Katrin (Kati) Marley admits that she is a born and bred Estophile - and she fully intends to stay that way. This means, that for her and her family, the transition to and support of the new International Estonian Centre (IEC) makes perfect sense.
“I am a very pragmatic person,” Kati explains. “I look at all the facts and numbers, and if it makes sense, I get behind it. I know that my family and I will use this new centre, and it is my responsibility to help support it to the best of my ability.”
Kati says that her three children had the same strong cultural upbringing as she did
growing up in the active Estonian community in Toronto. Kati’s daughter Taimi Hooper and husband Sean live in Cambridge. Their daughter Maali, 4, is already following family tradition and is enthusiastically participating in the Estonian kindergarten. Her son Paul and partner Kairi-Ly Tammeoks live in Tallinn, Estonia and son Allan is in Toronto.
Kati had a 40-year career as a clinical pharmacist at St. Michael’s Hospital in Toronto, specializing in palliative care and geriatrics. This included providing support to Casey House for 13 years, a hospice for AIDS patients, during the difficult and challenging time of the disease’s epidemic.
She loved her career, but reports she is busier in retirement than she has ever been.
Kati says, “The lectures and events at Tartu College are just fabulous. Anything that VEMU does, I am there.” In addition to the joy of looking after Maali, interests include travel, theatre, music and continuing education in many fields.
Kati and her family have always been extremely active in the community.
She is a long-time member of the Ööbik choir and participated for many years in guides and folk dancing both as a member and in leadership roles. She also served on the Estonian House board for eight years as secretary.
Her parents Bruno and Elsa Lindre were in leadership positions for organizations such as Estonian guides and scouts, camp Kotkajärve and Vana Andres church.
It was natural for Kati to follow in their footsteps.
She was also an instructor in the folk dancing troupe and passed the baton for this passion to her daughter Taimi, who now is one of the driving forces behind the popular dance group known as Kungla. “It must be in the genes” says Kati.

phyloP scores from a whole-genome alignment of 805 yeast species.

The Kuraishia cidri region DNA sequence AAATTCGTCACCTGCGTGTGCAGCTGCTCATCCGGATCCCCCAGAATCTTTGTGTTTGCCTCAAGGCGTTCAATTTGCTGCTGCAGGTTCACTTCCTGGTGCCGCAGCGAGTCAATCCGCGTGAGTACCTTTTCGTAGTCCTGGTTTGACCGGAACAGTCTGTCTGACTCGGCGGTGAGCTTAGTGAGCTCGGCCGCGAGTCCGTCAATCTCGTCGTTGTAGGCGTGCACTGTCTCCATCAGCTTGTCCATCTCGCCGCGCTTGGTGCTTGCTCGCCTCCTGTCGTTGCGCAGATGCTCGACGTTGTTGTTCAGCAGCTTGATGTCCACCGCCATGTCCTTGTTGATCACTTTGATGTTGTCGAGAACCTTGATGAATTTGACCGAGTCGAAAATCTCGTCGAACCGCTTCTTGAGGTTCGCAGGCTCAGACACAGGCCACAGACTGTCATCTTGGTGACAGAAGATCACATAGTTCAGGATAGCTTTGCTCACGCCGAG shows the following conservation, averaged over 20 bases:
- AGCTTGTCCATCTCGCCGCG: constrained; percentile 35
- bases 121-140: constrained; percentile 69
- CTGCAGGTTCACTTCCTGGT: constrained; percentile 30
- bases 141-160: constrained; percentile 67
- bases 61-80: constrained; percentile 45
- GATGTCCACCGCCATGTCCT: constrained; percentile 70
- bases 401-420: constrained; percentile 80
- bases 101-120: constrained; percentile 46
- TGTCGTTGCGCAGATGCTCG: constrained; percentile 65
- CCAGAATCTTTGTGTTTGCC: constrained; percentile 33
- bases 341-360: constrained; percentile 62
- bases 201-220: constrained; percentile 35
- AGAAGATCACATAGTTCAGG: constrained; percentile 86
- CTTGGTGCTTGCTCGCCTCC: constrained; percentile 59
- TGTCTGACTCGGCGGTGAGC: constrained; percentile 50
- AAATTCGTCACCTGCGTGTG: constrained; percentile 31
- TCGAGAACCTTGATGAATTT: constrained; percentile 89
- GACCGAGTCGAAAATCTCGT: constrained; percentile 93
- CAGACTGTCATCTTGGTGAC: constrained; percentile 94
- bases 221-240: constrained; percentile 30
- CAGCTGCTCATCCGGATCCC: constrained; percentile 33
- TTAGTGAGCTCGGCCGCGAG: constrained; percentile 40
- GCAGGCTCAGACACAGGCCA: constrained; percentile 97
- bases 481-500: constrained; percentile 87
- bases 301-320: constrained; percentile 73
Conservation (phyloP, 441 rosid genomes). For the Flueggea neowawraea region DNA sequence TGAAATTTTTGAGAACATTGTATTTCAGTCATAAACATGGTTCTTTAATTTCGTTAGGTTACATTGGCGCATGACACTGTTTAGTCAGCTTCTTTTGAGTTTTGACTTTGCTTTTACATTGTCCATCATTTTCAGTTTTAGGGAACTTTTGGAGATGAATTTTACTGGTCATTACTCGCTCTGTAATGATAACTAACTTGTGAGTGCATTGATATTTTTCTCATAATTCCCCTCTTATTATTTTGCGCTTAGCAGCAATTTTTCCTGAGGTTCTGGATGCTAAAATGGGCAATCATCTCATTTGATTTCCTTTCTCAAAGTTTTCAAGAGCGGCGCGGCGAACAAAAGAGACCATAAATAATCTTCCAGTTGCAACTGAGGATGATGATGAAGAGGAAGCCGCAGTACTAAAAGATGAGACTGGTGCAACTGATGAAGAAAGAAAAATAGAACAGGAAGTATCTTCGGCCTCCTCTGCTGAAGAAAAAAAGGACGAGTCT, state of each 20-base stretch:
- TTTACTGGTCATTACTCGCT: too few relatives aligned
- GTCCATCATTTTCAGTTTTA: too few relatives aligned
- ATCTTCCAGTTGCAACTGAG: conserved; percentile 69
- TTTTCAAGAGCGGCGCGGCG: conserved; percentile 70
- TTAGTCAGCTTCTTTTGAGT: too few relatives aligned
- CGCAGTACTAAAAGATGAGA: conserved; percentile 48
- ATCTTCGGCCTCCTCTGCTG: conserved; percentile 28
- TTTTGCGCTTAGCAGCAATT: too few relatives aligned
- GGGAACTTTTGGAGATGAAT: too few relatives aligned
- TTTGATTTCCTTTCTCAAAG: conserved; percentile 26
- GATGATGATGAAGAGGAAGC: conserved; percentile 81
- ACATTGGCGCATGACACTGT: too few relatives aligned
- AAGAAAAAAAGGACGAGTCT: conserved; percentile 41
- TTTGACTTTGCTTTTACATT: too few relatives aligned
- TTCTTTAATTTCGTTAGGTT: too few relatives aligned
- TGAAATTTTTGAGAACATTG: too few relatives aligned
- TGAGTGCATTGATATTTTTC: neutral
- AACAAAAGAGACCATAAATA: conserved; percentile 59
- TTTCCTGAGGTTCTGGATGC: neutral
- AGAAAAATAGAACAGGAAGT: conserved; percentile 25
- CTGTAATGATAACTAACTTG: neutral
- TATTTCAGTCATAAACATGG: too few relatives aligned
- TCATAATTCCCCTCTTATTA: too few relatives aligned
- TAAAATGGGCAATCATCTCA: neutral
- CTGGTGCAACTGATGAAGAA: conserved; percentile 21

Taimi’s cousins Karin and Elin are also folkdance instructors in Kungla’s children’s group and the Toronto Estonian School.
“We were thrilled because Kungla was again accepted into ‘Tantsupidu’ (the dance festival) in Estonia this year,” she said. “That was a real honour.”
Kati is very pleased that four major Estonian organizations based in Toronto have come together to support and guide the project: Tartu College, the Estonian Credit Union, the Estonian House and the Estonian Foundation of Canada.
“The issue of a sustainable future home for the Estonian community was in limbo for so long,” Kati remarked. “I am extremely grateful that now there is a group of talented individuals who are taking on this work. The depth and breadth of the expertise on the team is incredible.”
Kati believes that the new IEC will build on the strength instilled by the previous
“There is still very much a beating heart in the Estonian community so we need a place to come together and ensure it stays healthy and strong in a sustainable, vibrant new home.”
Get involved and help support our future
The International Estonian Centre’s capital campaign donor categories are Kalevipoja Laud for gifts over $100,000 (including naming rights for specific areas), Viru Vanemad for gifts over $10,000, and Kungla Rahvas for gifts up to $10,000. The Kungla Rahvas campaign will launch in early 2020.
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DIGITAL Estonian Life No. 25 - June 24, 2022